Healthcare’s White Guy Problem(s)

The Wall Street Journal reports that women in India aren’t benefiting from the spread of smartphones, which are helping men in that country — where landlines are scarce, especially in rural areas — perform the same kind of mobile functions most of us take for granted.

Rather than technology leveling gender gaps in India, though, it is exacerbating them. Some 114 million more men than women have smartphones there, and that gap isn’t going away anytime soon, due to gender biases that still dominate. “Mobile phones are dangerous for women,” explained a village elder.

Well, you might say, that’s just India. That sort of thing doesn’t happen here, thank goodness. Maybe you should talk to Tamika Cross, M.D.

Dr. Cross has gained notoriety lately due to an incident on a Delta flight. There was a medical emergency, and she went into “emergency mode,” getting out of her seat to offer her services. Being young, female, and African-American, though, she evidently didn’t fit the flight attendants’ mental profile of a physician. As one of them apparently told her, “Oh, no, sweetie, put [your] hand down. We’re looking for actual physicians or nurses or other type of medical personnel…”

I’m not sure which is more insulting, that she didn’t fit their stereotype of any kind of medical professional, much less a doctor, or that they called her “sweetie.”

Dr. Cross’s experience has struck a chord, promoting #whatadoctorlookslike that has spurred both support and similar accounts, such as Jennifer Adaeze Okwerekwu’s account in Stat, Jennifer Conti’s story in Slate, or Lilly Workneh’s Huffington Post column, plus thousands of sympathetic tweets.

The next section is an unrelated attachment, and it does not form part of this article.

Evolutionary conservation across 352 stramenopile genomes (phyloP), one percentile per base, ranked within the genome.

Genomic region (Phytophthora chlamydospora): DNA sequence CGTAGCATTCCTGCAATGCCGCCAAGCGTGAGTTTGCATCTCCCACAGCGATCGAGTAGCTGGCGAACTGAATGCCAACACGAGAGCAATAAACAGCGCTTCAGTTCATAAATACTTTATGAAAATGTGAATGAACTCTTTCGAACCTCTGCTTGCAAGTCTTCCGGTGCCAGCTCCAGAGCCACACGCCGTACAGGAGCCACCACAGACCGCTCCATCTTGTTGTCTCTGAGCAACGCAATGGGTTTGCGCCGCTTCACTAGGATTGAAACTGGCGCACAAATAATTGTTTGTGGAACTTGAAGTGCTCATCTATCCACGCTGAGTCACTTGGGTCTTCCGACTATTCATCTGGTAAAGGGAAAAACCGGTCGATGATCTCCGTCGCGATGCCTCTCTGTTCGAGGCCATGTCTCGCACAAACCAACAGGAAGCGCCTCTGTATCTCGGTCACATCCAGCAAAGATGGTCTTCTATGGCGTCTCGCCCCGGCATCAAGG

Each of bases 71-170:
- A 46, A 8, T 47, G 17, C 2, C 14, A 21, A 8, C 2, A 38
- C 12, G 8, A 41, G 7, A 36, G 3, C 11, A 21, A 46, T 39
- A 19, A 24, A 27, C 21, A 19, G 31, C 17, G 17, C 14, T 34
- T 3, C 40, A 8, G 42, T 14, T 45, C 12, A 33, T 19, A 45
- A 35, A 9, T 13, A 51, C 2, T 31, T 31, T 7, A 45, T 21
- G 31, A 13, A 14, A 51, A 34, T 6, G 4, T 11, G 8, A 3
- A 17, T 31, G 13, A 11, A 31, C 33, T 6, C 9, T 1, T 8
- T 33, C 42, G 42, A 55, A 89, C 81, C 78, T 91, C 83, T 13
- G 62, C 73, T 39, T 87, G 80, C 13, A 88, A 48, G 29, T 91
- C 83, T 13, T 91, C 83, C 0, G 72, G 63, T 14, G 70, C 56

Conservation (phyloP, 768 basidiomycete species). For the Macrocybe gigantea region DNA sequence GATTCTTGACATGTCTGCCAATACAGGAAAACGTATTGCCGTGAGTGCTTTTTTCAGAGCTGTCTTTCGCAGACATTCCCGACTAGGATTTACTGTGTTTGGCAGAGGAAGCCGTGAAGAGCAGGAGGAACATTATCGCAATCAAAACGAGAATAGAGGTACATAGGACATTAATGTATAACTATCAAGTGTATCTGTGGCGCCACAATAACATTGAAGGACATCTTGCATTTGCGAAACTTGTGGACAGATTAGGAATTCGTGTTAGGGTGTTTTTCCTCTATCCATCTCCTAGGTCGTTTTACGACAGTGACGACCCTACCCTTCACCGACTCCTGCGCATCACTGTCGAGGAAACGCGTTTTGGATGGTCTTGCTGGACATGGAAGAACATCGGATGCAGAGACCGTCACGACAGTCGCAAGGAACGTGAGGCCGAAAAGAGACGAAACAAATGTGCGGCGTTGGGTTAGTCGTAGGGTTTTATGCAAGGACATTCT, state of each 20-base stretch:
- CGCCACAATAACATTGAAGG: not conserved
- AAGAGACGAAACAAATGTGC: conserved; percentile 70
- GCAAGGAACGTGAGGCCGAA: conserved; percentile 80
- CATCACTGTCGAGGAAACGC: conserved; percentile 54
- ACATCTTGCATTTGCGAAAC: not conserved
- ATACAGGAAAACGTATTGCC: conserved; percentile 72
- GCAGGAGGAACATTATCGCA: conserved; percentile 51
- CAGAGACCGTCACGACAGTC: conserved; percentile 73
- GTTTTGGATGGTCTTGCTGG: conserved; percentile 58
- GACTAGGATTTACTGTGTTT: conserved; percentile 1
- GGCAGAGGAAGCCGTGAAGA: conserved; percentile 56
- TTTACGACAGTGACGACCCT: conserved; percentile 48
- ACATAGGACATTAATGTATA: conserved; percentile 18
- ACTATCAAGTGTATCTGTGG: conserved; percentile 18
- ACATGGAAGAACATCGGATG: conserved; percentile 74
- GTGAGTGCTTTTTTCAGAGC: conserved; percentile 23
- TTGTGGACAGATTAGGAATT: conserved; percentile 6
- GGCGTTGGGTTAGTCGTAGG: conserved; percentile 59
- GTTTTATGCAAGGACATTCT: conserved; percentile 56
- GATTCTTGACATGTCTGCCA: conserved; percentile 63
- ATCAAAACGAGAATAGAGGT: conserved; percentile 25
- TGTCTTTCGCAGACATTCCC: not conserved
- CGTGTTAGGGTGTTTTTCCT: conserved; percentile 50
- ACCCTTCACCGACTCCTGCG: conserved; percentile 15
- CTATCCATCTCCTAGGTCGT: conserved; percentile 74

The story is getting attention as an issue for female minority doctors, but the problem is, of course much bigger than that. It is an issue for minorities and women in medicine generally, and for physicians who have emigrated to this country, to name a few subgroups.

While it is true that, according to the AAMC, women now make up 47 percent of medical school students, in those medical schools they only make up 38 percent of full-time faculty, 21 percent of full professors, and 15 percent of department chairs. And nationally women only make up a third of the physician workforce.

Still, that’s better than for minorities, who only make up only 20 percent of the physician workforce yet make up 37 percent of the population (and are projected to be a majority within a generation). African-American or Hispanic/Latino physicians each only account for about 4 percent of total physicians (and, as it turns out, minority physicians play an “outsized role” in providing care to minority and underserved patients).

Clearly, there is a problem.

It’s not just from whom we get our care that shows our cultural biases, but also what care we get. There are well-documented disparities in care by race/ethnicity and by gender. For example, men and women get treated differently for coronary heart disease, the nation’s leading killers for both men and women. Those differences are neither by design nor are helping women, as their mortality rates for heart disease have not dropped as dramatically as they have for men.